immigration

by Thomas Fleiner On November 30, the Swiss voters and the cantons had to decide on three popular initiatives. They rejected all three initiatives with 60 to 78% of voters. The participation of voters was 48%. Sixty percent of the voters and almost all cantons rejected the popular initiative for economic justice for taxpayers. The initiative proposed a new article in the constitution, which required that all people living in Switzerland have to pay taxes according to their economic performance.
by Thomas Fleiner In Switzerland, any constitutional amendment can only enter into force when the double majority of the voters of Switzerland and the voters of the cantons have adopted the partial or the general revision of the constitution (Article 140 of the Swiss Constitution). Most constitutional revisions are proposed to the sovereign (majority of the national voters and of the cantonal voters) by the ordinary legislature that is a parliament with a national chamber and a chamber of the cantons.

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Swiss votations on February 9, 2020

by Prof. Markus Kern / Fabian Schmid, University of Bern

On February 9, 2020, two proposals were up for decision by the Swiss electorate:
– the Popular Initiative claiming “more affordable homes” as well as
– a referendum concerning a ban on discrimination based on sexual orientation in criminal law
The Popular Initiative was rejected by 57.1% of the Swiss population and by all but 4½ of the cantons, whereas the amendment of criminal law was clearly accepted by a majority of 63.1% of the voters. Electoral turnout was at 41.7% resp. 40.9%.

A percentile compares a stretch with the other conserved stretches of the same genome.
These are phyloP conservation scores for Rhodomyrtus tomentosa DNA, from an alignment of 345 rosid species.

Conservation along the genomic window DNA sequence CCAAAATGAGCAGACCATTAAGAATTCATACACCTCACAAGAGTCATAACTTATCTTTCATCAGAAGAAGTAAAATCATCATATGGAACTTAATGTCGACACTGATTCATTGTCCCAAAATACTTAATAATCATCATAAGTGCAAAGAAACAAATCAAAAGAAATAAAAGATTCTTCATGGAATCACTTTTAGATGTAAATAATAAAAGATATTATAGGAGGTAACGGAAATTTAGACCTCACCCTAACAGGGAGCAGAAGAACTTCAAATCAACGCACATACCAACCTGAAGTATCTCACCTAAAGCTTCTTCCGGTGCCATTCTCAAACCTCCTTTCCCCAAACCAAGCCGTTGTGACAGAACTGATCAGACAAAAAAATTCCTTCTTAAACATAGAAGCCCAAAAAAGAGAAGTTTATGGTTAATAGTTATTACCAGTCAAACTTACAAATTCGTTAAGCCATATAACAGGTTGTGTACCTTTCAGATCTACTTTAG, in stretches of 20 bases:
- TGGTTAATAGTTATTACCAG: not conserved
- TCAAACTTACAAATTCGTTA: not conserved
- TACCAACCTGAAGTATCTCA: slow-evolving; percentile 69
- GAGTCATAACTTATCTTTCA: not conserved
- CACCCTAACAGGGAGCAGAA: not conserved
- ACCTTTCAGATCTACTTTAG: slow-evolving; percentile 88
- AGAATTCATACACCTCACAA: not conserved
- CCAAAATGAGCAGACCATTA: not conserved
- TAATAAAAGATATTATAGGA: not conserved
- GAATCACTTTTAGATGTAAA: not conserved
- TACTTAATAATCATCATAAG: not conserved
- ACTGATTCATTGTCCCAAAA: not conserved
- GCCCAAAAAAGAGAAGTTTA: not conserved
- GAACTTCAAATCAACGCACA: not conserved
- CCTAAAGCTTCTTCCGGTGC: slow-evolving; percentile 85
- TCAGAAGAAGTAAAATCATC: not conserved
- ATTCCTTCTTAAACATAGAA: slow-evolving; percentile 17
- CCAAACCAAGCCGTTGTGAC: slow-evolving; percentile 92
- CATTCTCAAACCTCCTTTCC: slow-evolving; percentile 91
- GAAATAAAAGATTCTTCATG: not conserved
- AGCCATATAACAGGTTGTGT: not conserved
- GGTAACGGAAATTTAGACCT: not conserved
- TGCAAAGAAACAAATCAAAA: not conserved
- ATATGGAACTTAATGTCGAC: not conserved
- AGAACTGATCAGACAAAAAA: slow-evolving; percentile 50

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Illiberal constitutionalism 2 – constraints on public power

by Tímea Drinóczi, Professor, University of Pécs, Faculty of Law, Hungary

Illiberal states emerging in Europe, such as Hungary and Poland, are still constitutional democracies, which are shaped peacefully by populist politicians from a more substantial form of constitutional democracy that prioritizes (liberal) constitutional values through the use of populist style of governance, abusive constitutionalism, and autocratic legalism.[1] In our cases, the minimum requirements of a constitutional democracy, such as the rule of law, human rights, and democracy, have been defectively worded in a constitution, or poorly implemented or enforced.

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